The U.S. also urged Zimbabwe’s government to restore access to social media as the country faces its worst unrest since deadly post-election violence in August. Zimbabweans this week heeded a nationwide stay-at-home call after the government dramatically increased fuel prices, making gasoline in the economically shattered country the world’s most expensive.

 

Hungry residents of the capital, Harare, on Wednesday reported being tear-gassed by police as they ventured out to seek food. “Are we at war?” one resident asked. The city was quiet on Thursday as people stayed home, with schools and many shops closed and soldiers controlling long lines at the few gas stations open.

Zimbabwe’s state security minister late Wednesday said more than 600 people have been arrested. Prominent pastor and activist Evan Mawarire was in court in Harare on Thursday, accused of inciting violence online. Police added a charge of subverting a constitutional government, the Zimbabwe Lawyers for Human Rights said.

 

President Emmerson Mnangagwa while traveling overseas has denounced what he called “wanton violence and cynical destruction” but appeared to side with authorities who blame the opposition for the unrest. He had announced the more than doubling of fuel prices shortly before leaving the country.

 

Zimbabweans had briefly rejoiced when Mnangagwa succeeded longtime leader Robert Mugabe, who was forced out in late 2017, thinking the new president would deliver on his refrain that the country “is open for business.” But frustration has risen over the lack of improvement in the collapsed economy, which doesn’t even have a currency of its own.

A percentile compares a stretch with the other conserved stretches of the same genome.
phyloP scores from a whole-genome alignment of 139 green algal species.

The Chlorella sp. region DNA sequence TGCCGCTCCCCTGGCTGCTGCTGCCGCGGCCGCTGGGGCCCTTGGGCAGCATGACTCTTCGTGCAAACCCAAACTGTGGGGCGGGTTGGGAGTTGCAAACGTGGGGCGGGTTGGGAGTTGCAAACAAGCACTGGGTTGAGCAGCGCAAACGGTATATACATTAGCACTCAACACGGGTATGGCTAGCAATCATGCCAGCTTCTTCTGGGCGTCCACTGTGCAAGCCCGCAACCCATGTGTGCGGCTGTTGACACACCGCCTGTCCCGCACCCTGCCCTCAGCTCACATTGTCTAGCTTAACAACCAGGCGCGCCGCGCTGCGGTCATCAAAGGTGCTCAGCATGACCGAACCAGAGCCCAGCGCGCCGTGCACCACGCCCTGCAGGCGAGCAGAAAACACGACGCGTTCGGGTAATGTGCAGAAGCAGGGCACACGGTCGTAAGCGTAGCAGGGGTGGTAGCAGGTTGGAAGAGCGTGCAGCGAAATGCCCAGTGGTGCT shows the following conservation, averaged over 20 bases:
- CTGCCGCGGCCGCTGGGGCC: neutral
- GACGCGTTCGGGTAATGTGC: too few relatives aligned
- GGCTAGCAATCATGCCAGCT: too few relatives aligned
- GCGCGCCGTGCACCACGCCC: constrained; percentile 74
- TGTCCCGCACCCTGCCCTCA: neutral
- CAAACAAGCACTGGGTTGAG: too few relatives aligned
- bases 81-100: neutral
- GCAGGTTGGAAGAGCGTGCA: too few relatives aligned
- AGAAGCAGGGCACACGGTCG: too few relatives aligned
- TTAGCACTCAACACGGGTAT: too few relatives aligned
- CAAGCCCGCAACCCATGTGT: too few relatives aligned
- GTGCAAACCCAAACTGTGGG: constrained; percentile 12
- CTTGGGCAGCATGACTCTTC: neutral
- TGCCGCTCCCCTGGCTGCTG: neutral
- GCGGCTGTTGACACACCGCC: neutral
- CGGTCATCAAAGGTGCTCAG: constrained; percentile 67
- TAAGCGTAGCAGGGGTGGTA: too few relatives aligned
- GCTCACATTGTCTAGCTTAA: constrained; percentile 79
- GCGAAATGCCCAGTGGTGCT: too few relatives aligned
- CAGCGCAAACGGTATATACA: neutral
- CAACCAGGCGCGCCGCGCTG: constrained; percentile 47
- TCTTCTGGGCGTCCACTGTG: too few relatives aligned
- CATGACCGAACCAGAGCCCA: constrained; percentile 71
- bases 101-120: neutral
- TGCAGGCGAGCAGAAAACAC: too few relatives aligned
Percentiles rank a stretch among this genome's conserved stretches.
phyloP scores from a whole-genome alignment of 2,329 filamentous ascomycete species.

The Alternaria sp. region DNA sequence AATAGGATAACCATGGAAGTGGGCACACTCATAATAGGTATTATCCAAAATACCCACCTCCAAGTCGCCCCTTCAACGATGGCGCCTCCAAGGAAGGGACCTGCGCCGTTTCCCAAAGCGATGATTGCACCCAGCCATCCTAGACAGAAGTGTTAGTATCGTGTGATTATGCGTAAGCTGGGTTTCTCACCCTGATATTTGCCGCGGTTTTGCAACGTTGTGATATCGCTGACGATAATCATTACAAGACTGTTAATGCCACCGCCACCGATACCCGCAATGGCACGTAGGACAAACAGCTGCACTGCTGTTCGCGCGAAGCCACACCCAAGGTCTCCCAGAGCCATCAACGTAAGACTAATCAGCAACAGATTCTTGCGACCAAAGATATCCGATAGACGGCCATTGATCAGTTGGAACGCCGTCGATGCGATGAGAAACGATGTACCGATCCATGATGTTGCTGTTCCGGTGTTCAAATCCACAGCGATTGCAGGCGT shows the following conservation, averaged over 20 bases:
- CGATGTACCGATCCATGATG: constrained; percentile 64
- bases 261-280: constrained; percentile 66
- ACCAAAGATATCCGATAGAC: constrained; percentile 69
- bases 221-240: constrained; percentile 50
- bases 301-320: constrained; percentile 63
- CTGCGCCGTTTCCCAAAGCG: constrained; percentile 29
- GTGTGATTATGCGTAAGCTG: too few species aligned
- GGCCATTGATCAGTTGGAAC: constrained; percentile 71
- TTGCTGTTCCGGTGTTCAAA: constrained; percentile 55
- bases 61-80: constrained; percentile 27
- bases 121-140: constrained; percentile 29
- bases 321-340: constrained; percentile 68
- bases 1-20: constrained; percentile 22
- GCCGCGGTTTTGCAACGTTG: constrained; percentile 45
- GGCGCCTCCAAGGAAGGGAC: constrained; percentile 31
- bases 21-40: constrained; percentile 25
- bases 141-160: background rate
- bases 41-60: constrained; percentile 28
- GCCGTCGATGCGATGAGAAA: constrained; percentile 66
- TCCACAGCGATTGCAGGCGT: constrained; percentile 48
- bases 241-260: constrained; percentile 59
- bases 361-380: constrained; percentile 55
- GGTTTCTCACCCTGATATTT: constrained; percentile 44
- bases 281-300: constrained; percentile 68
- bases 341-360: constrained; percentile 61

While Mnangagwa makes an extended overseas trip that will include a stop at the World Economic Forum in Davos, Switzerland, to plead for more foreign investment, former military commander and Vice President Constantino Chiwenga, a hardliner, is in charge at home.

 

In a grim recounting of alleged police violence this week, the Zimbabwe Association of Doctors for Human Rights said late Wednesday it had treated 68 cases of gunshot wounds and 100-plus other cases of “assaults with sharp objects, booted feet, baton sticks” and more.

 

It noted bites from the alleged unleashing of police dogs, and the “dragging of patients with life-threatening conditions” to court.

 

Death tolls this week have varied. Eight people were killed on Monday when police and military fired on crowds, Amnesty International said. Zimbabwe’s government said three people were killed, including a policeman stoned to death by an angry crowd.

 

The demonstrations amount to terrorism,'' Information Minister Monica Mutsvangwa said, blaming the opposition. In announcing the hundreds of arrests, State Security Minister Owen Ncube thanked security forces forstanding firm.”

 

Some Zimbabweans said the lack of social media meant they didn’t know the situation and preferred to stay in their homes.

 

“I can’t tell whether it’s safe or not, why should I take a risk?” said Elsy Shamba in Harare’s Kuwadzana suburb, one of the areas where residents said soldiers indiscriminately assaulted people earlier in the week.

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Chinese Trade Negotiator to Visit US in Late January

China’s economic czar, Vice Premier Liu He, will travel to the United States later this month for the second round of negotiations aimed at resolving the ongoing trade war between the global economic giants.